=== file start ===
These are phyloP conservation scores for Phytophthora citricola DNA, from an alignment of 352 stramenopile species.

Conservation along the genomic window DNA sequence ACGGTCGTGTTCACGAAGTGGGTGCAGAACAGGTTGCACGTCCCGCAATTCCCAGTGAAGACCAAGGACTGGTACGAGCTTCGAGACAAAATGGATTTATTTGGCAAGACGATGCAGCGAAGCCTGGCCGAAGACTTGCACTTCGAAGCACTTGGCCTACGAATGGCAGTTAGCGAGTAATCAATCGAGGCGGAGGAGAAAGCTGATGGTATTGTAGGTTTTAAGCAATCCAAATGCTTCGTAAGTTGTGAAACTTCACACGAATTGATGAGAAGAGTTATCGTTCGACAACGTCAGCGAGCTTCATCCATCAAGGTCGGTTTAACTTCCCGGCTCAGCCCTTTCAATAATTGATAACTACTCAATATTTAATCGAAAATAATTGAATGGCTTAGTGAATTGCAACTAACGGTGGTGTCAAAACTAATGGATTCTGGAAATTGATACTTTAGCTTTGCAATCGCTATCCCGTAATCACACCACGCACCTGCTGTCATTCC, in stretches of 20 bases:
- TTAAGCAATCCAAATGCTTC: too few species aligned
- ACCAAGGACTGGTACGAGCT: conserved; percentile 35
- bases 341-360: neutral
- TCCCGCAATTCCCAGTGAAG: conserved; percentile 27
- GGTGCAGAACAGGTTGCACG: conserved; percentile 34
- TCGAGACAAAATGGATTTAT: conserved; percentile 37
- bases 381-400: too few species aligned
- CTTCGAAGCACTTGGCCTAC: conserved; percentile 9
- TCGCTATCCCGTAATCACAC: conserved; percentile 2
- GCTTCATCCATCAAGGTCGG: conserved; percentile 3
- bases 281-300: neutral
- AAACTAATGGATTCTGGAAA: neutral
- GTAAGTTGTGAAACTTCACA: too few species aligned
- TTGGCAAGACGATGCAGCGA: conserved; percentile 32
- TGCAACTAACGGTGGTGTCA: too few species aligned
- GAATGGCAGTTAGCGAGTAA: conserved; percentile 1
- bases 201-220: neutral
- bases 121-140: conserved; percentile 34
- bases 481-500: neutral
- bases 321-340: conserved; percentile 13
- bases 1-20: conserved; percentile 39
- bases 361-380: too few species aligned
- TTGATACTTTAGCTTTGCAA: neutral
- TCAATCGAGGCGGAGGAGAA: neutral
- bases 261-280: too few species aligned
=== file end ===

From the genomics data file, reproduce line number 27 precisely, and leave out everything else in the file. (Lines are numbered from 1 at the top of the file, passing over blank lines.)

- bases 261-280: too few species aligned